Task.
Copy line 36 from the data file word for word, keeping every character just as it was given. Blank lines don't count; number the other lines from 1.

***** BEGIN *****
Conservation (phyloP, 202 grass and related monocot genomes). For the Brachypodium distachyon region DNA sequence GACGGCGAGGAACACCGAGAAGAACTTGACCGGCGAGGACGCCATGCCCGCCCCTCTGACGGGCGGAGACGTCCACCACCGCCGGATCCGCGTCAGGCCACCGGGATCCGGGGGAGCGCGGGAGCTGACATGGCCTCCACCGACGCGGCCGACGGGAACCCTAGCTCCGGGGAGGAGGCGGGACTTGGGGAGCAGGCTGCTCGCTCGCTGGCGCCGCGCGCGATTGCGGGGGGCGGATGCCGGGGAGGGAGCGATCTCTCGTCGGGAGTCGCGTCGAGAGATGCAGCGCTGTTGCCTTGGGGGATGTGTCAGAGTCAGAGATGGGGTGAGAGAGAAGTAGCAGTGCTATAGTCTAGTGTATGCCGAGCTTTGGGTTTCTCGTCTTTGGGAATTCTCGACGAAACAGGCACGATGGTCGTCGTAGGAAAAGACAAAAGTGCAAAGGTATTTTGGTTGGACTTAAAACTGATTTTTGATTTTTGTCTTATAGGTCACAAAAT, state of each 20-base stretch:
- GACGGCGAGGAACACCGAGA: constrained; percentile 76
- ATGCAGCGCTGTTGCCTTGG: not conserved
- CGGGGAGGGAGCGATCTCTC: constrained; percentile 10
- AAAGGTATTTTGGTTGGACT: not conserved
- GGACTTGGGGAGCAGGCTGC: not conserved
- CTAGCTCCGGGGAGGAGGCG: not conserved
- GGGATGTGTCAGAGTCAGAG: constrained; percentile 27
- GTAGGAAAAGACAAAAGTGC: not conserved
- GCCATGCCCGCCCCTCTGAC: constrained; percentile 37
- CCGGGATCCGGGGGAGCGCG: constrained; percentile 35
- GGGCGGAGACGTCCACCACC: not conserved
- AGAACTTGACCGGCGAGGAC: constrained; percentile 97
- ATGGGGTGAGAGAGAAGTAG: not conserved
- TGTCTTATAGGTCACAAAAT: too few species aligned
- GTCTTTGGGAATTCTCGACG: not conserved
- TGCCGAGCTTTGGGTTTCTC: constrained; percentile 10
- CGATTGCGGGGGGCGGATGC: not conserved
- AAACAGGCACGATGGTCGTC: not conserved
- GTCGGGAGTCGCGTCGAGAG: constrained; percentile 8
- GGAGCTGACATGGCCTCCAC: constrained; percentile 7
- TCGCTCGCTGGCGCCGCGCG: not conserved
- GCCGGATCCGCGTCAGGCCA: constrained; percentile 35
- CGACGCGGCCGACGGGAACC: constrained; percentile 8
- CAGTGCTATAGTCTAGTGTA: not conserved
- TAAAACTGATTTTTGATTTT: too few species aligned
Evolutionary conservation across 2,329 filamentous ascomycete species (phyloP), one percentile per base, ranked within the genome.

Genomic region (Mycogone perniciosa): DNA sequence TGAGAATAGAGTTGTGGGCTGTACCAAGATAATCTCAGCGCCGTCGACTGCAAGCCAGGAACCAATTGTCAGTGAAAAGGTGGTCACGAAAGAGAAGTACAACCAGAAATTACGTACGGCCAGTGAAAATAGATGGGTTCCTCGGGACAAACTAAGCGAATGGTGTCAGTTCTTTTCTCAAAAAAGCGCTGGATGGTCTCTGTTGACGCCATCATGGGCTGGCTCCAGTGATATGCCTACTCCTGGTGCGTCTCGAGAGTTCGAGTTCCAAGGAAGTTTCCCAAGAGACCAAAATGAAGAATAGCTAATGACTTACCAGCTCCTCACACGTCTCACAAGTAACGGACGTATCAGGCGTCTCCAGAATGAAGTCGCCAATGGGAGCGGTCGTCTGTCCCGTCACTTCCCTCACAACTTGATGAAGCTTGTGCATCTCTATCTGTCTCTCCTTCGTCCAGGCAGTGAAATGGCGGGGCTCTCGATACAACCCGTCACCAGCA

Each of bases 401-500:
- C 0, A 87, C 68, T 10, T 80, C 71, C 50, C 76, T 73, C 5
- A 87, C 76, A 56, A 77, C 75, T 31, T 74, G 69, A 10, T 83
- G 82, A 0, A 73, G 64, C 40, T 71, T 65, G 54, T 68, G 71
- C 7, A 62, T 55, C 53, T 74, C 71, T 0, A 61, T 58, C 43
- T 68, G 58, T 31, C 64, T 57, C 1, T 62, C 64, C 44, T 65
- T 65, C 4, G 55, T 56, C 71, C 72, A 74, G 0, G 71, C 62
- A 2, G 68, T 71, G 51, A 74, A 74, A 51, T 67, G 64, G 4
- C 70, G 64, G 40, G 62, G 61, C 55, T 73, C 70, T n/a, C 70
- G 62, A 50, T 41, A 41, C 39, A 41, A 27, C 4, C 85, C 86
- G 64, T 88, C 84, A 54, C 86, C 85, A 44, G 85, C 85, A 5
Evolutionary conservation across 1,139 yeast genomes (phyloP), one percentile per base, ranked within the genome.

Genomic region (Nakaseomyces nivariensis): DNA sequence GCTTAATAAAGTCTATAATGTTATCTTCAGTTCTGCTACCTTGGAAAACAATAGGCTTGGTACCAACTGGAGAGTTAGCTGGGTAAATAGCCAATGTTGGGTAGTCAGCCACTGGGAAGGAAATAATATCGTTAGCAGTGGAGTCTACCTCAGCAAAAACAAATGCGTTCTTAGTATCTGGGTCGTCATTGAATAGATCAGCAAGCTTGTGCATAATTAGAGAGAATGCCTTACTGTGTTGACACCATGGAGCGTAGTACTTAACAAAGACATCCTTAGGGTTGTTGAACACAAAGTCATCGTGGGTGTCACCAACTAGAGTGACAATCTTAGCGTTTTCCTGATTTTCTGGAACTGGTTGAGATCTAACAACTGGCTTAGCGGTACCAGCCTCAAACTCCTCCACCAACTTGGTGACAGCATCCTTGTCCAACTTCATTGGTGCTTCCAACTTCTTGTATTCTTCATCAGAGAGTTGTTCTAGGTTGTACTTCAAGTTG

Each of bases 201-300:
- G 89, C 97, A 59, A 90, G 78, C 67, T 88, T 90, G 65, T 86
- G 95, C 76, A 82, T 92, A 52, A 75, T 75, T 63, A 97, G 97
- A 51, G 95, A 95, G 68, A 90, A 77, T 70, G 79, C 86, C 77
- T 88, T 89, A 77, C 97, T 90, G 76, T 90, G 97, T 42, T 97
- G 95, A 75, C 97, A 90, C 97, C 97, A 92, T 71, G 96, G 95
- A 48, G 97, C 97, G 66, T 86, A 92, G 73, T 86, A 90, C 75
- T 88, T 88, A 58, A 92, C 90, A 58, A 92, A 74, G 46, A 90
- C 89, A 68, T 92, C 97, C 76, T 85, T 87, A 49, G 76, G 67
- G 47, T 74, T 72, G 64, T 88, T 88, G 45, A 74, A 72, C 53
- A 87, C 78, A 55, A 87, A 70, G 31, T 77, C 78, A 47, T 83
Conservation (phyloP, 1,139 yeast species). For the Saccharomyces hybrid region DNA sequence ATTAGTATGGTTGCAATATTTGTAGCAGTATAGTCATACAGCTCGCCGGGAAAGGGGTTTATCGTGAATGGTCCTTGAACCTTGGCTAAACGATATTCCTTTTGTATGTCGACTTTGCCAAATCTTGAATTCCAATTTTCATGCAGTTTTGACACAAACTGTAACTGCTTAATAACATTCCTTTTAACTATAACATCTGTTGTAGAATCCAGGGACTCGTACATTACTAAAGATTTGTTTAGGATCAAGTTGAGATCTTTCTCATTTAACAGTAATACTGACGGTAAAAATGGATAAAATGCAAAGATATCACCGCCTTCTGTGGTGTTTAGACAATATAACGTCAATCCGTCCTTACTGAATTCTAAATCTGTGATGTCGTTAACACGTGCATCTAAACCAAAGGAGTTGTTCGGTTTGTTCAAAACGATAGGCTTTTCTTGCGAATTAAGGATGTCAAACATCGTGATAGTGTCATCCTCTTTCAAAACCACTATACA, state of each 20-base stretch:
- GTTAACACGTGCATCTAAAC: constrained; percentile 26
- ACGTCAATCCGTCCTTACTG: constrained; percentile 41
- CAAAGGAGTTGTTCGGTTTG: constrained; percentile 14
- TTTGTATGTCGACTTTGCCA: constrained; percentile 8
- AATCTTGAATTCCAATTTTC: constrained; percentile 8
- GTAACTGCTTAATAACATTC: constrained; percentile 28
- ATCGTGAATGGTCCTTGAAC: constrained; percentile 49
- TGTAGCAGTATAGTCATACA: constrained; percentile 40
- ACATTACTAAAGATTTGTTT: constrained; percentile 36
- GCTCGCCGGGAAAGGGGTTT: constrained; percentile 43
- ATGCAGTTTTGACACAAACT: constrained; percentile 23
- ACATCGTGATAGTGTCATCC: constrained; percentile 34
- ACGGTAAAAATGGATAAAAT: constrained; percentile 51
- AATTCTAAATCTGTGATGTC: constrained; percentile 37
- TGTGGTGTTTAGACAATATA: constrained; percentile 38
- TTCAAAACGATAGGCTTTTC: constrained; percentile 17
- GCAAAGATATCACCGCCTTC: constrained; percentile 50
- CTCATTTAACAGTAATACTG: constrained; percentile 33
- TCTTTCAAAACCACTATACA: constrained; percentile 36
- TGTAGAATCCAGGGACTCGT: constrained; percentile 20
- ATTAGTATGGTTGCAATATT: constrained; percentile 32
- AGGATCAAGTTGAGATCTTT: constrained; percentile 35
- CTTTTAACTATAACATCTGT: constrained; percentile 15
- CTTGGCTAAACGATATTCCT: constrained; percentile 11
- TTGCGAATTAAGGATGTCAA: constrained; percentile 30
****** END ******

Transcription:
- A 2, G 68, T 71, G 51, A 74, A 74, A 51, T 67, G 64, G 4